The ride back out was much better this time, being able to sit for the long ride.  It also did not take as long because we did not have to stop at all the stops, either.  I think it was a bit after 10:00 when we finally got to Reds.  I went in to the store to buy a Starbucks frappachino and some coffee candy to have with my kale, chicken, and cranberry salad that I brought from Vons grocery.  There were some other PCT hikers there but I had only met one of them previously at VVR.  They were all envious of my salad.  I was able to find some coffees, drink mixes, and Ritz crackers in the hiker box.  I stashed them in my food bag and was finally off at about 11 am.  That’s about when I had figured I’d finally get back on the trail, so I guess everything was going well.

Heavily forested trail leaving Reds Meadow.

The trail out was pretty mellow with an easy grade.  A mile and a half up the trail was the Devil’s Postpile which is an odd formation of volcanic rock in tall hexagonal shafts that look like pencils and a pile of broken pencils below them.  I was able to see it well enough from the PCT and did not feel the need to take the side trail to hike above them.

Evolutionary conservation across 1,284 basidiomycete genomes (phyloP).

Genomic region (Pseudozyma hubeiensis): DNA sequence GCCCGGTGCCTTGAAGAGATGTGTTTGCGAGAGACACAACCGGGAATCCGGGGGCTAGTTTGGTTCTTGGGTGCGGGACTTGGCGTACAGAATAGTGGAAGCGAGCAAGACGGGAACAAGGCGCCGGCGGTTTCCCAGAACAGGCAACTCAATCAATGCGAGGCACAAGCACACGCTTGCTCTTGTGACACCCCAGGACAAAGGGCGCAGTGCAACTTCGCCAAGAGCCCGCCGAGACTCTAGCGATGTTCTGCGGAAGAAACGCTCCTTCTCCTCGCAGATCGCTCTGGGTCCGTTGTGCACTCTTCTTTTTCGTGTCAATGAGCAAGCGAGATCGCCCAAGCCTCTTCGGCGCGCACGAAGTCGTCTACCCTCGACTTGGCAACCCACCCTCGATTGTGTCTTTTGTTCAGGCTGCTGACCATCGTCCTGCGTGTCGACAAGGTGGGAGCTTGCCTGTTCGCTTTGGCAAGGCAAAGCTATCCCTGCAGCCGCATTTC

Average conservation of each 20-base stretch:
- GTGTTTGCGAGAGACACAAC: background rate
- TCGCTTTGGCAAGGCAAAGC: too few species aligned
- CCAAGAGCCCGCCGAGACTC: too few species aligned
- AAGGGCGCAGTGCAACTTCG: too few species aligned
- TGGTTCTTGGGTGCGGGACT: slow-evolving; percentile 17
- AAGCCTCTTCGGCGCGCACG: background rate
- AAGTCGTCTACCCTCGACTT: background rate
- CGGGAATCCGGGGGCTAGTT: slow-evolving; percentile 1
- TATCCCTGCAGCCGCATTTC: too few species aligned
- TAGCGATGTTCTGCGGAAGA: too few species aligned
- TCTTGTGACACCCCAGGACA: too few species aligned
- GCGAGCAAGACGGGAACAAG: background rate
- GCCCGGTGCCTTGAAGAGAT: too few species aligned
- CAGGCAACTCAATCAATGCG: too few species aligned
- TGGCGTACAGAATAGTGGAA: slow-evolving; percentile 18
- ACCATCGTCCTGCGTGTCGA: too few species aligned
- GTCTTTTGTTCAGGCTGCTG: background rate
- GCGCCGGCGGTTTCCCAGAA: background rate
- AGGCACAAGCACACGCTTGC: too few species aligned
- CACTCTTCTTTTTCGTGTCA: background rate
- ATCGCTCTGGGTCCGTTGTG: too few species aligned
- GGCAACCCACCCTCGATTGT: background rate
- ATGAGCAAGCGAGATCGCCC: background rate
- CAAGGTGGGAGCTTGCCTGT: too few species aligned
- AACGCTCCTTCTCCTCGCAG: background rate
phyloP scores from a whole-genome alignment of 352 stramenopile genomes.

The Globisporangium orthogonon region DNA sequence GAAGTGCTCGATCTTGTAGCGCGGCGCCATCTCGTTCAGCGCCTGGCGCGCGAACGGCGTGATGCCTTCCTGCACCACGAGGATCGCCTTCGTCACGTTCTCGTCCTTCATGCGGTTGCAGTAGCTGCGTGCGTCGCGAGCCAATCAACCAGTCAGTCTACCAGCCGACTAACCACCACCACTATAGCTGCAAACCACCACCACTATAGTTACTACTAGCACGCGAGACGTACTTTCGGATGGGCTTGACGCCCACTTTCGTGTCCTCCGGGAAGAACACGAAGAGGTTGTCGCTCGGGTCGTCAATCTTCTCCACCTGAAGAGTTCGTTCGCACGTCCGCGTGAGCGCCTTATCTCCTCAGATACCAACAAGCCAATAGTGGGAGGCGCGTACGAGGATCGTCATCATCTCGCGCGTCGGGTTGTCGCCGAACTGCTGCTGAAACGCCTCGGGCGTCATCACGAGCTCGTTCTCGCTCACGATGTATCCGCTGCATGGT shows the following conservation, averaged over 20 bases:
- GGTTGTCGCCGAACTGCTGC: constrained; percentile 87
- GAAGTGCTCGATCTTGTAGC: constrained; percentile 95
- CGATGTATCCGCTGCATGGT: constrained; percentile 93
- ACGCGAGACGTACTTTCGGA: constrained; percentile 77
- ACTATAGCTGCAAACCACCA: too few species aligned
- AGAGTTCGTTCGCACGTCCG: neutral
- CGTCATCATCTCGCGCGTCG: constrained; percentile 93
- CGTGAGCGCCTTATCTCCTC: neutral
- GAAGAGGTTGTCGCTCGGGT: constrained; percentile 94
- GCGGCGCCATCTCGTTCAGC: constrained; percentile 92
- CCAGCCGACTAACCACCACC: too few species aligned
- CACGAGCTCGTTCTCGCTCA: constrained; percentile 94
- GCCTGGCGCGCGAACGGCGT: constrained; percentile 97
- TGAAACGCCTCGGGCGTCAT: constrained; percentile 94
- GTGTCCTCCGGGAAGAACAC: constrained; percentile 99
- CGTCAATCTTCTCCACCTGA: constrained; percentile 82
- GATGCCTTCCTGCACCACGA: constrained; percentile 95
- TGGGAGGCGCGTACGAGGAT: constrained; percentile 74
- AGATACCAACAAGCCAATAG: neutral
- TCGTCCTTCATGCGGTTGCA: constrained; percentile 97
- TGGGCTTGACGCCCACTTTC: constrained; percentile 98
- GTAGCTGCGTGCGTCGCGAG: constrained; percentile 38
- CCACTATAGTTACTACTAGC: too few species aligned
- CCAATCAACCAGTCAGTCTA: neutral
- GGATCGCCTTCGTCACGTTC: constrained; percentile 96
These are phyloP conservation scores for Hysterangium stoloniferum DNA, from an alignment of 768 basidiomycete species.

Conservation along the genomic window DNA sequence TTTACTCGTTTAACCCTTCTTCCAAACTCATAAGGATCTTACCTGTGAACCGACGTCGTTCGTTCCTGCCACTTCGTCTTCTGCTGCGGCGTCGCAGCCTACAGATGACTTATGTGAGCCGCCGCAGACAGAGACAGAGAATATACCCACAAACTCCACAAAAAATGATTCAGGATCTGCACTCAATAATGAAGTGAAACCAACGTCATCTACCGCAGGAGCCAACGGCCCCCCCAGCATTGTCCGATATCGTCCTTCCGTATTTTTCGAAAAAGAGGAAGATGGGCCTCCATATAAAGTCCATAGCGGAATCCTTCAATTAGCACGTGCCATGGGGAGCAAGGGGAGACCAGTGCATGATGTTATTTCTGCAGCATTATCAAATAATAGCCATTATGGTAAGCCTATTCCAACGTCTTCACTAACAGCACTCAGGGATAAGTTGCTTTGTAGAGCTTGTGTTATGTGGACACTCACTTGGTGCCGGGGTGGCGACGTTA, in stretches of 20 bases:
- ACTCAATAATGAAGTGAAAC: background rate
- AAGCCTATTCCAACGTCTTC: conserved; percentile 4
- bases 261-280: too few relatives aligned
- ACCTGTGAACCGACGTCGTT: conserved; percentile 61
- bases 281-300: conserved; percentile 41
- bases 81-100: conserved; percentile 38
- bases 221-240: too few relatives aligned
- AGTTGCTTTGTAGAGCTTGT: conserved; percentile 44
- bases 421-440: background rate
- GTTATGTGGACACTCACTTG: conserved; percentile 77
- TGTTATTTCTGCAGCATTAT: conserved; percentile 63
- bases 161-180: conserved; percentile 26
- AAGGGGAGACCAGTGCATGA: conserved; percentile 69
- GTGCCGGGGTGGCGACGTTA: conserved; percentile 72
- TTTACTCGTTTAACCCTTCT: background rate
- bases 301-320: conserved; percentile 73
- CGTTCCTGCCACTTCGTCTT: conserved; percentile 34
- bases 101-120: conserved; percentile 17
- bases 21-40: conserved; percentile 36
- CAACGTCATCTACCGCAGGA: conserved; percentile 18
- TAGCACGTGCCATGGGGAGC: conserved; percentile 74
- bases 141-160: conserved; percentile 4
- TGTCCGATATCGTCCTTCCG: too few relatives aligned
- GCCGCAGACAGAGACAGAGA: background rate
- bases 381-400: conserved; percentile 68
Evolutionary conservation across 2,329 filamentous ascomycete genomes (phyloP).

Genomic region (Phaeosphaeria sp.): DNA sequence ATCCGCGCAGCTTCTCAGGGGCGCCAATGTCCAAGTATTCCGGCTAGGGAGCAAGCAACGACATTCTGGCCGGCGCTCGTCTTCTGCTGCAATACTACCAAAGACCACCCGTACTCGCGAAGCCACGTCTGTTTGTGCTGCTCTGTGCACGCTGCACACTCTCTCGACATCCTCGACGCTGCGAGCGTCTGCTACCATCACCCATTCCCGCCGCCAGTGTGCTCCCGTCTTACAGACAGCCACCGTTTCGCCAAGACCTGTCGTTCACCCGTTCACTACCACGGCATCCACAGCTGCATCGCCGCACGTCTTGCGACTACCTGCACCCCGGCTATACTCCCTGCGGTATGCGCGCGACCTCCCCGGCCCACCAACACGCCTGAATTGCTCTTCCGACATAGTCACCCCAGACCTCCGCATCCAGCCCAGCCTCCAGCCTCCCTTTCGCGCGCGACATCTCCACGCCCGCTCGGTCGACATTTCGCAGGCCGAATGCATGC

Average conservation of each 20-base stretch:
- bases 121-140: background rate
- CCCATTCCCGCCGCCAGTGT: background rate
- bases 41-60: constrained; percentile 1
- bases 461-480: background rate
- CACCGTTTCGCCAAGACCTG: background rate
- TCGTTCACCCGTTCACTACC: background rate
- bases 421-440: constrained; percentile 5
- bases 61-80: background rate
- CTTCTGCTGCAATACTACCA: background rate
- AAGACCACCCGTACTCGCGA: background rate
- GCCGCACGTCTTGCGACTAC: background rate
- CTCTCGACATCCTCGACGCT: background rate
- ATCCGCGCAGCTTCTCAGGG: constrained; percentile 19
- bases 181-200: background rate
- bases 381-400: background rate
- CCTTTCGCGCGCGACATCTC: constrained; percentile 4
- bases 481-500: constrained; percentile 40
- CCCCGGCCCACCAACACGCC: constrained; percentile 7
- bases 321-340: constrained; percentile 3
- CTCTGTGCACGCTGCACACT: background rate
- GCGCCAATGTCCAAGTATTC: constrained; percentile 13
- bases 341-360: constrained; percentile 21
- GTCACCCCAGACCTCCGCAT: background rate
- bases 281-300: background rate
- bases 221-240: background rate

The Devils Postpile consists of very odd hexagonal shaped columns of rock.

Most of the day was pretty mellow.  The mid afternoon the trail climbed up switchbacks on a mountain with sage on it and I was afraid we were going back into the desert.  It was just that one hill, and the temperature was cool all day anyway.  I was making good time to be able to cross the next pass before dark, so I pushed on.  By late afternoon I had gotten quite hungry since I ate my lunch early at Reds.  I didn’t fix an official lunch or dinner but I had an extra tuna packet of tuna salad that I wanted to try on a tortilla.  It was pretty good.  I might make that a staple at some point.  As the day went on, the trail got rockier and I slowed down a little.  Looking at where I was, I would get to the pass right at sunset.  I would probably have to hike a few miles past the pass to find a camping spot, so I was prepared to walk into the dark.